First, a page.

Facebook for small business: best practices, do’s and don’ts

In this 6-minute read:

  • Facebook for business: best practices
  • Top 5 do’s and don’ts for Facebook small business content
  • How you can know more about your customers

How many times have you been told that your small business needs to post content on Facebook? After all, everyone and their dog is on The Social Network, with half of users checking in multiple times a day. Facebook has 2.4 BILLION monthly active users worldwide, with over 210 million in the US alone. Nearly 75% of users use Facebook at least daily. 

Get smarter about your customers and their impact on your business with Womply CRM. Learn more, plus get free reputation monitoring and customer insights when you sign up for Womply Free!

So, yeah, your small business needs to be on Facebook. However, just because you have learned how to create and claim your Facebook business page, that doesn’t mean you’re getting any real value out of it—especially if you’re not aware of Facebook best practices for businesses, or you’re just letting your account sit there like the Bombas socks you bought after clicking on their Facebook ad.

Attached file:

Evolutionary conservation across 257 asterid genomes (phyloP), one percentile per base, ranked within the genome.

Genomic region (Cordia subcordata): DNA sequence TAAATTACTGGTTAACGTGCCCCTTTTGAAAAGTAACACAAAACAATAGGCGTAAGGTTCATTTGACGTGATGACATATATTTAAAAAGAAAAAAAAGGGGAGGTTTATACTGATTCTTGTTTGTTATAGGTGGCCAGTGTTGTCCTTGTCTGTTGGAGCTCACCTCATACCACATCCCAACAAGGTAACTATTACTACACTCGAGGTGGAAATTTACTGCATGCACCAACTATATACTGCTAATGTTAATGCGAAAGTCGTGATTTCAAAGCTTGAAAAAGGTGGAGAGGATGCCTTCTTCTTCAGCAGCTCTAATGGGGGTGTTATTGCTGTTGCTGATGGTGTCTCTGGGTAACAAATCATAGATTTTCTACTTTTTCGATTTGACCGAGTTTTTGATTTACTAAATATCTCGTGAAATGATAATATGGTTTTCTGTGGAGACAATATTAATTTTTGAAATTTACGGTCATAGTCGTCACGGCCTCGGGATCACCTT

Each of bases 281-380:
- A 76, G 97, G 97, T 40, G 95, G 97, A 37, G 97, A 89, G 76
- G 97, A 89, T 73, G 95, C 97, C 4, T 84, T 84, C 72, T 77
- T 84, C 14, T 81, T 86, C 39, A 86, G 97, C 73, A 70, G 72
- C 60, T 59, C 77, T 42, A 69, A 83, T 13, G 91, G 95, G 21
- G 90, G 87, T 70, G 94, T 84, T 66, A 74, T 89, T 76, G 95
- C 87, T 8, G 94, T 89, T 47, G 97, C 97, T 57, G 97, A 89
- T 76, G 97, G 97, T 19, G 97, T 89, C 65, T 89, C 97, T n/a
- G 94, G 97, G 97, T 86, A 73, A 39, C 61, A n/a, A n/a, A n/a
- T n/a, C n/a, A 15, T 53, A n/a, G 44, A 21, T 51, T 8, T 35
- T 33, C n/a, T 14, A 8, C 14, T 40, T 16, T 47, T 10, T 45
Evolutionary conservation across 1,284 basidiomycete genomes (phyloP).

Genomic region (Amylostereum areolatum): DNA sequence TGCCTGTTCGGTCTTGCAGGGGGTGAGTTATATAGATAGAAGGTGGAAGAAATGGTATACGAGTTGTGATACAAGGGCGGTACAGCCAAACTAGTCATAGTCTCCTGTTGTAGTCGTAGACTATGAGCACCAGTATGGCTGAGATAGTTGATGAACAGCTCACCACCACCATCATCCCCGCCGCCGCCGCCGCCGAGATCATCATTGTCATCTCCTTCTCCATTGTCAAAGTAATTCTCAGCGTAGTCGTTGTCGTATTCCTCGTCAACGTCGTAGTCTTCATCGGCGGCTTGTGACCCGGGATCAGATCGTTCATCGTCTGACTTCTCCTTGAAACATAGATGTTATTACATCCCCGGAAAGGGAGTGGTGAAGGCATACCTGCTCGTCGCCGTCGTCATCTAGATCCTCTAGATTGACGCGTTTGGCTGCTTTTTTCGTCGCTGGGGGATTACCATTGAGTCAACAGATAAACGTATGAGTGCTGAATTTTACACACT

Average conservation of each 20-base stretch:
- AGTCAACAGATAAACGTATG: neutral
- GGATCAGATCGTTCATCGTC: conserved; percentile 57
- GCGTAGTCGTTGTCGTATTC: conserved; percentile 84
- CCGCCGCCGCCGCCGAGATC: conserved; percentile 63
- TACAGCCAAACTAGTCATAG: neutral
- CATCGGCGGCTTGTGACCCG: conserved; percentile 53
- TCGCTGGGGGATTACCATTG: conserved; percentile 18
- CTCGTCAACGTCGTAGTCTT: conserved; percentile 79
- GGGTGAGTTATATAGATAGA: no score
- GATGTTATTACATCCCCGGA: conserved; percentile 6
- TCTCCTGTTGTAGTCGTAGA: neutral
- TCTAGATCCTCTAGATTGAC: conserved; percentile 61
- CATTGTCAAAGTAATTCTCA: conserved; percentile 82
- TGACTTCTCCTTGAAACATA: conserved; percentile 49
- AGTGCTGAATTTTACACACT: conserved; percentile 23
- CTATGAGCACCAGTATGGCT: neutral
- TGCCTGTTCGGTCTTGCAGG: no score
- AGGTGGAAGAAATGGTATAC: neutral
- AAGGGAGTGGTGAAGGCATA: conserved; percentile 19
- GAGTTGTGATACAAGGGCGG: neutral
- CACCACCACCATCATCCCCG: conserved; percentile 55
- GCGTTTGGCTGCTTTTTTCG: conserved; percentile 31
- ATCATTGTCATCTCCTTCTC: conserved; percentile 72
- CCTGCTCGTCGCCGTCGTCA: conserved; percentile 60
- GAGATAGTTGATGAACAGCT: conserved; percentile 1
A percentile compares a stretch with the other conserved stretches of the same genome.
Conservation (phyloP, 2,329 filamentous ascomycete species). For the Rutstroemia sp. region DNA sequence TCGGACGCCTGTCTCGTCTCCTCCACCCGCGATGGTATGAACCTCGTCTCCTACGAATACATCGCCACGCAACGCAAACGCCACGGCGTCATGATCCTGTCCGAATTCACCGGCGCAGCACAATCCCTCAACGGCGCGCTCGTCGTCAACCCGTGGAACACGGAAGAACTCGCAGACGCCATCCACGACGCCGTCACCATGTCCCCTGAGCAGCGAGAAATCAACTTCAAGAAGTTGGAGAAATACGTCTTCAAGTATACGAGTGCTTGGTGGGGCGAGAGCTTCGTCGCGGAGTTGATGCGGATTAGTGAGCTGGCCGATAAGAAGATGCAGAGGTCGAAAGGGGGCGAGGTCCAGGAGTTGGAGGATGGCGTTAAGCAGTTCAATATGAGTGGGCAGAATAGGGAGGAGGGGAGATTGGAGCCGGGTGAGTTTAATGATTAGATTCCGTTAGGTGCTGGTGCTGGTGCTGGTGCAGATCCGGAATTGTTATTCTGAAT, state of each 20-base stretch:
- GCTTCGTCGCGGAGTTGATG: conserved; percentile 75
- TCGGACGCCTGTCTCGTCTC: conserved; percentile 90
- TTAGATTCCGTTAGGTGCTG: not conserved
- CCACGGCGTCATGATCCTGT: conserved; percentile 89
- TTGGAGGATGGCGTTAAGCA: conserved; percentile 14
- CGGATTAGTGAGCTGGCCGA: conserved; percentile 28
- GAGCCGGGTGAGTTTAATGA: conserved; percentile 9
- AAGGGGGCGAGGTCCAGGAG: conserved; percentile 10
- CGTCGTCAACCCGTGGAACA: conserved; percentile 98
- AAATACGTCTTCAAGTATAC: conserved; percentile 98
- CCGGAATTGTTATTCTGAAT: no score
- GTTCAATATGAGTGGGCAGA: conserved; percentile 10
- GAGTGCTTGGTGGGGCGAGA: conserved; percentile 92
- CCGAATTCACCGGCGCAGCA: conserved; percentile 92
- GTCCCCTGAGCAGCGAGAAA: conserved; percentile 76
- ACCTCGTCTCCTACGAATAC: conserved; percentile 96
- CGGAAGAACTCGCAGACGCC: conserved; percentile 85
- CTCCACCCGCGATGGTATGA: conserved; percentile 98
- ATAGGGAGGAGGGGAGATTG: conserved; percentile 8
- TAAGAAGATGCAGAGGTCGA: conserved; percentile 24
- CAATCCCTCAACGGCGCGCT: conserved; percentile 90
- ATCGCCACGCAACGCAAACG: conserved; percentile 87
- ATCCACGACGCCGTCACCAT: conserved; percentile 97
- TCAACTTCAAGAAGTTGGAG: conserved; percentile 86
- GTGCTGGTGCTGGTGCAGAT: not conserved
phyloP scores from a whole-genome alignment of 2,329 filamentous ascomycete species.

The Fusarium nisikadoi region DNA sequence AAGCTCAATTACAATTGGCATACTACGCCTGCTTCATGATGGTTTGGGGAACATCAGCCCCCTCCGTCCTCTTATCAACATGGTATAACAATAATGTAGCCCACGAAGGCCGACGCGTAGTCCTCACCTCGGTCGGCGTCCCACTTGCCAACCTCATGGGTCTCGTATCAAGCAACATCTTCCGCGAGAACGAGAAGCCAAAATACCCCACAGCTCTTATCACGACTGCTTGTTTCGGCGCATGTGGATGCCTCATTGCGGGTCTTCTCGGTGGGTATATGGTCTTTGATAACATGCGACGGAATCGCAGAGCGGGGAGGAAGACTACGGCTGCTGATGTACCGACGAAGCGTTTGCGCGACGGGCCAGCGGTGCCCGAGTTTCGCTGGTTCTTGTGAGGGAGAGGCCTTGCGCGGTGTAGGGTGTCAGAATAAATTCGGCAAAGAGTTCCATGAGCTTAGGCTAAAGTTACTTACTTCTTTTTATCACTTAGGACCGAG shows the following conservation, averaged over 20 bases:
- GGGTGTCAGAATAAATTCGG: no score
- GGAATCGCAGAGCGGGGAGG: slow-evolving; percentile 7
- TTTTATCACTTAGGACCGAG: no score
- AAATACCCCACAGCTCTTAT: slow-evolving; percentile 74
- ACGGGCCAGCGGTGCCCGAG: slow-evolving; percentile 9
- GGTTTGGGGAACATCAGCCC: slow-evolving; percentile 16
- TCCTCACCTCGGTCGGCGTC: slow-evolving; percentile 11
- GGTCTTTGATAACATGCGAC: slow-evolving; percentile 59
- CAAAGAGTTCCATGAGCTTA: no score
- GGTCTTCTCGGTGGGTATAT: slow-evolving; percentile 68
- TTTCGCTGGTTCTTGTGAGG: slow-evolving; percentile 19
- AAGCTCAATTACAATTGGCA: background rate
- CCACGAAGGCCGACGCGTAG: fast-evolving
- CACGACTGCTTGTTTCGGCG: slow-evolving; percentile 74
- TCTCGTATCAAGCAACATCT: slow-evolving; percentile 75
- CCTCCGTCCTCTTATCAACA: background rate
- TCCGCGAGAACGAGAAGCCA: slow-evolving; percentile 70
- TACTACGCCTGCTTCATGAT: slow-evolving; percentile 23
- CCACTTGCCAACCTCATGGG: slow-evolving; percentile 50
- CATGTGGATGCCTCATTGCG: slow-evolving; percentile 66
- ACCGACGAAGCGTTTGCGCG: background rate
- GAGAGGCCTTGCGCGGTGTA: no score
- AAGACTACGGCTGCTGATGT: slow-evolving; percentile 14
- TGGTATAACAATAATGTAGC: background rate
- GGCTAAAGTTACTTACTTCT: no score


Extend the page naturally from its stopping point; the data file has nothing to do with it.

There are plenty of sources for general Facebook “best practices” for businesses, and we’ll list a few of the commonly agreed-upon ones here for your info: 

Facebook for business: best practices, do’s and don’ts

  • Fill out your profile completely
  • Use a good, recognizable header image
  • Don’t over-post (but post regularly)
  • Work out a social media plan/schedule and stick to it
  • Try multimedia (video has much more engagement than static posts, and Facebook Live video performs better still)
  • Experiment with varying the times of your posts (typically people see the best response between 1-4pm on weekdays and 1-2 pm on weekends but you may find differently)
  • Pin your posts to your profile
  • Cross-post your Facebook links on your website and other social media accounts
  • Don’t overuse hashtags (one or two per post, max, and keep them related to the post)
  • Try boosting your posts and/or promoting successful organic posts
  • Stay on top of your analytics and track your engagement

There are others, but those are most of the key ones to get you started.

However, we wanted the guts of this post to address Facebook “do’s and don’ts” as they relate to the type of content you should (or shouldn’t) post on your business’s Facebook page. So let’s get to the meat—or soy-based gluten-free tofurkey—of the story.

The top 5 things your small business should (and shouldn’t) post on your Facebook page